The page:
^{-4}under the assumption of zero beam divergence. Comparing this to the spectral acceptance of the reflections of the analyzer crystals given in Tab. 1 clarifies that this effect is not negligible. Thus, polychromaticity is identified as the main influence of partially coherent illumination in the present context.

21. P. Cloetens, R. Barrett, J. Baruchel, J. P. Guigay, and M. Schlenker, “Phase objects in synchrotron radiation hard X-ray imaging,” J. Phys. D: Appl. Phys. **29**, 133–146 (1996).
[CrossRef]

22. T. Weitkamp, A. Diaz, C. David, F. Pfeiffer, M. Stampanoni, P. Cloetens, and E. Ziegler, “X-ray phase imaging with a grating interferometer,” Opt. Express **13**, 6296–6304 (2005).
[CrossRef] [PubMed]

*µ*rad (i.e. smaller than about half of the Darwin widths of the reflections), which is essentially due to the small sample-to-detector distance as well as due to the utilization of asymmetric Bragg reflection. Therefore, the Bragg Magnifier opens the possibility of sub-micron resolution even for short beamlines like the TOPO-TOMO beamline.

## 3. Influence of polychromaticity at the analyzer crystal

*b*of the asymmetric reflection is defined by

*θ*is the Bragg angle,

_{B}*ρ*is the asymmetry angle between crystal surface and diffracting lattice planes, and the convention

*b*>1 for smaller incidence angles was used (see also Fig. 3).

*ω*(i.e. the angular acceptance) to the corresponding spectral acceptance (or wavelength band)

_{D}*ζ*

23. M. Kuriyama, W. J. Boettinger, and G. G. Cohen, “Synchrotron radiation topography,” Annu. Rev. Mater. Sci. **12**, 23–50 (1982).
[CrossRef]

*θ*=0). It is important to carefully distinguish between the angular offset on the reflection curve Dqd and the angular offset from the reference beam after reflection Δ

_{D}*θ*. From geometrical considerations as indicated by Fig. 3 we conclude that Dqad is given by

_{ad}*x*is obviously proportional to the incident spectral width

*ζ*and the distance between analyzer crystal and detector

*d*

*ζ*(see Tab. 1) and the analyzer-to-detector distance of about

*d*=

*d*

_{2}+

*d*

_{3}=195 mm for the first reflection lead to a total blurring of Δ

*x*≈25

*µ*m. Although this is comparable to the physical pixel size (15

*µ*m) of the used camera it is still smaller than the width of the point spread function (about two pixels) of the camera. Thus, the effect of dispersion induced divergence can be neglected in this case.

## 4. Theoretical formalism

### 4.1. Case of fully coherent illumination

**74**054107 (2006).
[CrossRef]

*D*̂

*(*

_{in}*q*) to the output wave field

*D*(

_{out}*x*) on the detector

*K*=2

*π/λ*is the modulus of the wave vector,

*R*̂

_{1}is the reflection curve of the analyzer crystal,

*ω*

_{1}is the angular position of the main beam direction on the reflection curve (”the working point”) and the definition of the remaining quantities can be found in Fig. 4.

*z*=

_{eff}*a*

^{2}/

*λ*, where a denotes the size of typical sample features. After asymmetric Bragg reflection the contrast is expanded by the magnification factor

*b*, so that

*z*scales with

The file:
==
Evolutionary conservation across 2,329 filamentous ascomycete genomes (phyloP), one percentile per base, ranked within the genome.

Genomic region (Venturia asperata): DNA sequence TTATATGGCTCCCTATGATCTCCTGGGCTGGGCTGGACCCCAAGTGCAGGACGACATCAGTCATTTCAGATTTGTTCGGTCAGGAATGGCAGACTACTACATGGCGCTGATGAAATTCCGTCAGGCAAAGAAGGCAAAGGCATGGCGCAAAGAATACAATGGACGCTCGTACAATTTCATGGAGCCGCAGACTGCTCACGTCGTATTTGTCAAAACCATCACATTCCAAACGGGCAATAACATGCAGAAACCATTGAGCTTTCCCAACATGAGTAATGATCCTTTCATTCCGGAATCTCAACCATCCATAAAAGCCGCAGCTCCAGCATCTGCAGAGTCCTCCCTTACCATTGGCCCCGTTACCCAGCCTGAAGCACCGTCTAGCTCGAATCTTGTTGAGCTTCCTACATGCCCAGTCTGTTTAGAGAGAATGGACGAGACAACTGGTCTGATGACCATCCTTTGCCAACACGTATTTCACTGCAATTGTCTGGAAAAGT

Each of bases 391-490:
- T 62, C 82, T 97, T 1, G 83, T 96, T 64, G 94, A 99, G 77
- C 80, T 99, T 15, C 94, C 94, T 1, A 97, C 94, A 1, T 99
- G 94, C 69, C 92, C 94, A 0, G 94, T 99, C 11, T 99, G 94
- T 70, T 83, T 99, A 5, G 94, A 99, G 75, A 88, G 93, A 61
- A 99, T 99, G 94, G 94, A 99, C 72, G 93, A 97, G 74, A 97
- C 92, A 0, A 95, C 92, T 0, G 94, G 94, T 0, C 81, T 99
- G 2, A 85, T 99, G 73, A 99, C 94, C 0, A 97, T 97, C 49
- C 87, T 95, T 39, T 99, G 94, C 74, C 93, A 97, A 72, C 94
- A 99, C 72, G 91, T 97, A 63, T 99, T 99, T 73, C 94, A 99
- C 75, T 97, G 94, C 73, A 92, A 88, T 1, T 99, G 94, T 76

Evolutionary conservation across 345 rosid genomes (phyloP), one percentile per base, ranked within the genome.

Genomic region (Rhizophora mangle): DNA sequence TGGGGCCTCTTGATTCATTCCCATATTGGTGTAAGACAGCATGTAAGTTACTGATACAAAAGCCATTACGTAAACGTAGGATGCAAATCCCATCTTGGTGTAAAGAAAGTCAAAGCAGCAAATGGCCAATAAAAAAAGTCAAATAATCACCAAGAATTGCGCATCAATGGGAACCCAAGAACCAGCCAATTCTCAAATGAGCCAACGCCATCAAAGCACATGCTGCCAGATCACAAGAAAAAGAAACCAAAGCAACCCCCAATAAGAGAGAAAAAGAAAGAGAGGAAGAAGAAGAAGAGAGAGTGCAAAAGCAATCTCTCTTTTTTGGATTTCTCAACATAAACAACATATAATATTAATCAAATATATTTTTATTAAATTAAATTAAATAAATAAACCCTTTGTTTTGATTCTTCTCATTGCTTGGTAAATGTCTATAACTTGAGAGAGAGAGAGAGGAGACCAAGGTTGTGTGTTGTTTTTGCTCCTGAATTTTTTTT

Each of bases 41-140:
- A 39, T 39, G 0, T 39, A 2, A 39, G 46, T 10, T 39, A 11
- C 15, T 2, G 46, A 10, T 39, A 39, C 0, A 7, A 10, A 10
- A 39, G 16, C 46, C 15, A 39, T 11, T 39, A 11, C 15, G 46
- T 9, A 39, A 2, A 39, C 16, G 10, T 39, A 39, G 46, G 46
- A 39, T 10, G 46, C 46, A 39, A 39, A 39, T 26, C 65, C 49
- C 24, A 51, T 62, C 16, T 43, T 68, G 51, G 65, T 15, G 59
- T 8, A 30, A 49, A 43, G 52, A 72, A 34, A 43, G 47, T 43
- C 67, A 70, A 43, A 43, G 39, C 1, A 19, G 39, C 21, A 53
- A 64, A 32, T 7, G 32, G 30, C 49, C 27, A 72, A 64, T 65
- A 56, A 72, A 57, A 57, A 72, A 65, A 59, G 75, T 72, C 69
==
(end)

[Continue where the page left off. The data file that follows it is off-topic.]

_{eff}*b*

^{2}. This means that the propagation distance after asymmetric reflection is effectively decreased by

*b*

^{2}. For a magnification factor of 40, this implies an effective reduction of the propagation distance by the factor 1600. Thus, free-space propagation after asymmetric reflection can be neglected.

*z*; interpolation is necessary to retrieve the output wave field on the image position

*s*. However, in a second step [25

25. P. Modregger, D. Lübbert, P. Schäfer, R. Köhler, T. Weitkamp, M. Hanke, and T. Baumbach, “Fresnel diffraction in the case of an inclined image plane,” Opt. Express **16**, 5141–5149 (2008).
[CrossRef] [PubMed]

*D̂*(

_{in}*q*), which is usually defined on a regular grid in

*q*, it is necessary to use interpolation for retrieving

*D̂*(

_{in}*q*(

*f*)), because the numerical Fourier transform requires a regular grid in

*f*. But if sufficient sampling points are used, linear interpolation seems to be adequate and the entire calculation time is only slightly increased by the interpolation.

### 4.2. Case of partially coherent illumination

*λ*and a certain angular deviation Δ

*α*from the main beam direction. Each plane wave delivers an output wave field that is generally dependent on Δ

*α*and

*λ*:

*D*(

_{out}*x*)=

*D*

_{Δα,λ}(

*x*). Then, the observable intensity is given by the incoherent sum over all incident directions and wavelengths [26]

*I*(Δ

_{b}*α,λ*). We would like to remind the reader that

*I*(Δ

_{b}*α,λ*) is defined in the object plane (see Fig. 2) and in Appendix A we briefly lay out a ray-tracing approach to express

*I*(Δ

_{b}*α,λ*) at the position of the sample in terms of monochromator and source parameters.

*µ*m at a wavelength of 1 Å, which seems to imply that the used plane wave approximation is only valid within the same range. However, if the

*detectable*interference phenomena due to a single object point extends less than the first Fresnel zone the plane wave approach is applicable over the entire field of view. Our experimental and theoretical results in the case of monochromatic illumination [13

**74**054107 (2006).
[CrossRef]

27. P. Modregger, D. Lübbert, P. Schäfer, and R. Köhler, “Two dimensional diffraction enhanced imaging algorithm,” Appl. Phys. Lett. **90**, 193501 (2007).